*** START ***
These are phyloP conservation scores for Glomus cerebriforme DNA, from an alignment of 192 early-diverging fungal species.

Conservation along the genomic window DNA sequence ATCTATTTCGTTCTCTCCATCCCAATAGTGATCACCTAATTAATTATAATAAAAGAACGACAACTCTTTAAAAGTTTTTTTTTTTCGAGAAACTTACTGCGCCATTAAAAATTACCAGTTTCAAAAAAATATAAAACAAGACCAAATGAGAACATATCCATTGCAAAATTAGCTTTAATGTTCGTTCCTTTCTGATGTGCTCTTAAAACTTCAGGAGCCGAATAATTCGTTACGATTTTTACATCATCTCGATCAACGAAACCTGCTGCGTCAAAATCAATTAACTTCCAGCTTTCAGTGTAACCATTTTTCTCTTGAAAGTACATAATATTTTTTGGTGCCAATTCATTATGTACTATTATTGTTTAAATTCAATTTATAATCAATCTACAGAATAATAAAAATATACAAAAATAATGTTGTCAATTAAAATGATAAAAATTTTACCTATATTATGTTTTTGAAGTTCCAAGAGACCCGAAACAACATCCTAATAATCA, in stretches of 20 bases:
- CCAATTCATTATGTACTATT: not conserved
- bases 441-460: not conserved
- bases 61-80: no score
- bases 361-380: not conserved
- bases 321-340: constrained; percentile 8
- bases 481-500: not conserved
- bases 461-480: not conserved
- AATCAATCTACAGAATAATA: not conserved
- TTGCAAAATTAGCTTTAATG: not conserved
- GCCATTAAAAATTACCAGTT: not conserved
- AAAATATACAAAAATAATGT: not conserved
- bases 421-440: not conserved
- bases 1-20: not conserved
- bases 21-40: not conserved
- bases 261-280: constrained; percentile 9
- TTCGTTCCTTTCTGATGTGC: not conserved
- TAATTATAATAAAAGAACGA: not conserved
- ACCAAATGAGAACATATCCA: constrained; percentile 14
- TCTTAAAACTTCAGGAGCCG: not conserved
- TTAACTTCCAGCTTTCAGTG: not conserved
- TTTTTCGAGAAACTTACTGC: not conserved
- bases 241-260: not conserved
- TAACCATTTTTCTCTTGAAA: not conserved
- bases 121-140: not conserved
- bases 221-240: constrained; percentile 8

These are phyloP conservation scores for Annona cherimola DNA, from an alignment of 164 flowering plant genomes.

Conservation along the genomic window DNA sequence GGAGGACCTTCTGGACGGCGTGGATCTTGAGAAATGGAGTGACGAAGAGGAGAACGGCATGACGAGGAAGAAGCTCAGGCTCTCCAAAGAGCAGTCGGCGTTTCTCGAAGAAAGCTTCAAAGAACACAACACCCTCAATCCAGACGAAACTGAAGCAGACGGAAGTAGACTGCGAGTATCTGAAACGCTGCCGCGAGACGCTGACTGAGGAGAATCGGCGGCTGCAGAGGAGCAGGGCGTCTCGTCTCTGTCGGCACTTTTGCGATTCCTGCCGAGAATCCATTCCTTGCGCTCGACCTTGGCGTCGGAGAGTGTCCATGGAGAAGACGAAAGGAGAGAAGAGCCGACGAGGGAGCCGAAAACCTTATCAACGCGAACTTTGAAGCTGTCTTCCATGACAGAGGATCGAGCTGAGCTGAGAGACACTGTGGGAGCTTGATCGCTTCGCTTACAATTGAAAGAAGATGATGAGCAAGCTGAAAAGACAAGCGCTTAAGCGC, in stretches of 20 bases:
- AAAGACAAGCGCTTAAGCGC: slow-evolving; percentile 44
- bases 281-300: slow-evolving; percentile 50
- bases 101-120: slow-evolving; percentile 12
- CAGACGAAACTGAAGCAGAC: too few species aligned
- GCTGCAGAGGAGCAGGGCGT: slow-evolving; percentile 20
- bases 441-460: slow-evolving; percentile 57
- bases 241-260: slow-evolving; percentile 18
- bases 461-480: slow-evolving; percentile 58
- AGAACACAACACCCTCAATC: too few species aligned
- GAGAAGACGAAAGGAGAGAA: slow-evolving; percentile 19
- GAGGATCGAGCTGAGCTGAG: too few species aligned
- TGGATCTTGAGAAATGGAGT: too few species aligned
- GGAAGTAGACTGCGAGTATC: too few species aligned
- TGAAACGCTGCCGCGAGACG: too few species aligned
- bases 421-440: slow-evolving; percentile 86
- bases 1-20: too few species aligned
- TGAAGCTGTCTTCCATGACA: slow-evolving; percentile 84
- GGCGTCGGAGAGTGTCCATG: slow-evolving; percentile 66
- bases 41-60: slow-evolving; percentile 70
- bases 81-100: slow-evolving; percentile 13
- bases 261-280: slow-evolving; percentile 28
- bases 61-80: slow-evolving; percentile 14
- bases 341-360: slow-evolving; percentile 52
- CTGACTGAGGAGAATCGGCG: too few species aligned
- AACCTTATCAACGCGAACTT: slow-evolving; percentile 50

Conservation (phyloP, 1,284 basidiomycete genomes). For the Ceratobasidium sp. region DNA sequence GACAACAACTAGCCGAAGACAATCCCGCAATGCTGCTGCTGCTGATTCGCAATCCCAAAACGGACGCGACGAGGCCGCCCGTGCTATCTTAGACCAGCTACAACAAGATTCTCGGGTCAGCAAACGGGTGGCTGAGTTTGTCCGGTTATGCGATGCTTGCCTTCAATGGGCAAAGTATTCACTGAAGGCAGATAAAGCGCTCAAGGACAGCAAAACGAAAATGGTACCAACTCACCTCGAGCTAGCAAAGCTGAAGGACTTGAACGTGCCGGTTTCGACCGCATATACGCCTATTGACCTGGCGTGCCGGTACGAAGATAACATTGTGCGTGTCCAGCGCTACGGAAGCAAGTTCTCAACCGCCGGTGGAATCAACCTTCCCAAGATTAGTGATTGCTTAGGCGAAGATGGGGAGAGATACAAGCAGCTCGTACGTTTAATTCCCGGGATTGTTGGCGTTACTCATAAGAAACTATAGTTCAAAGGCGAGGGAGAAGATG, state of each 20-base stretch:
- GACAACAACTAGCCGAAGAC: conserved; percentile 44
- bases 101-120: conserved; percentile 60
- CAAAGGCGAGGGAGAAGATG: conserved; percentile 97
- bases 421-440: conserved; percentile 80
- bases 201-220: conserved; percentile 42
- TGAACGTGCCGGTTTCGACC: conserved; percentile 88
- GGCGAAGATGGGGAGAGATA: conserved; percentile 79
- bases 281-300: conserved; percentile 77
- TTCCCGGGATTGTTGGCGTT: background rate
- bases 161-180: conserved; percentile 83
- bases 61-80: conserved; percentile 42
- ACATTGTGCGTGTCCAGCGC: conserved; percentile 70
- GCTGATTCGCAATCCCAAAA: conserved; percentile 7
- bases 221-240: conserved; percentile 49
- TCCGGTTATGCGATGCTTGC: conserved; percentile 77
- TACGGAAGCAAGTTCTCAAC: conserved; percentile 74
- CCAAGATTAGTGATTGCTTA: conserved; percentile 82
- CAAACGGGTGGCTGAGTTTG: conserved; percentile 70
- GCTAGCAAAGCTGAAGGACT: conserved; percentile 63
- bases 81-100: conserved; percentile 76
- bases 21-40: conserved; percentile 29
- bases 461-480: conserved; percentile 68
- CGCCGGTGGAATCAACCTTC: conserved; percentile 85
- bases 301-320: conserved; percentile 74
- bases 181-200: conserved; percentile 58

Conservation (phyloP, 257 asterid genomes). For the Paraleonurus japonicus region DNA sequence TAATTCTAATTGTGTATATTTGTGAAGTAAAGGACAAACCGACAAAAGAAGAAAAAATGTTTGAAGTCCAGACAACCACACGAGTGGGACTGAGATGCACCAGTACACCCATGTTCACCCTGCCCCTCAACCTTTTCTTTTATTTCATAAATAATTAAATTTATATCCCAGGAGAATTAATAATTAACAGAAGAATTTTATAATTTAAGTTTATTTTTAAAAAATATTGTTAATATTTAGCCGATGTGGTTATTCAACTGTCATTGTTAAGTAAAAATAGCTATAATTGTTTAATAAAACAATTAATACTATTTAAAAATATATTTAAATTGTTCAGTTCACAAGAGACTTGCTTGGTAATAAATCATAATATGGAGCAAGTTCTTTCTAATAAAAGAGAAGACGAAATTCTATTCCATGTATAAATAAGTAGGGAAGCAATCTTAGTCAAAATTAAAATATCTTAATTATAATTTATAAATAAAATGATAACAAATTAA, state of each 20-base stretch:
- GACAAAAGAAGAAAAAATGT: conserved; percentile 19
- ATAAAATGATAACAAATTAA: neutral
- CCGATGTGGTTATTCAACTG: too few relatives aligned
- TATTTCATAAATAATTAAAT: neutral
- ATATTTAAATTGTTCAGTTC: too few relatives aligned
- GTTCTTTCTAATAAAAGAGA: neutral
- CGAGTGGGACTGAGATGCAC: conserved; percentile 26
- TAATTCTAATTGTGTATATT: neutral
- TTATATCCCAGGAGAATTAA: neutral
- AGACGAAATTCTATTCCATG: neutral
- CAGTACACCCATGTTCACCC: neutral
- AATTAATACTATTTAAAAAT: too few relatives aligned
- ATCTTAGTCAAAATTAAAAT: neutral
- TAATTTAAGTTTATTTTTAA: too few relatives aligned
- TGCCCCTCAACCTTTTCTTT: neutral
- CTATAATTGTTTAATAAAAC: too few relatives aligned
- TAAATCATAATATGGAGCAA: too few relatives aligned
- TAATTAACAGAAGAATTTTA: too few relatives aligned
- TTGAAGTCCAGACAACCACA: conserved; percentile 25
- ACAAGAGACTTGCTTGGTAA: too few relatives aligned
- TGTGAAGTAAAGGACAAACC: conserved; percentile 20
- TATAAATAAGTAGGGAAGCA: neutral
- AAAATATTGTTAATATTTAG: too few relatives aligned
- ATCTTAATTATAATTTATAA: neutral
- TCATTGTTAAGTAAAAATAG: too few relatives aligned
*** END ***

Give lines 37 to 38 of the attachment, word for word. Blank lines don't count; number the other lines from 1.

- bases 461-480: slow-evolving; percentile 58
- AGAACACAACACCCTCAATC: too few species aligned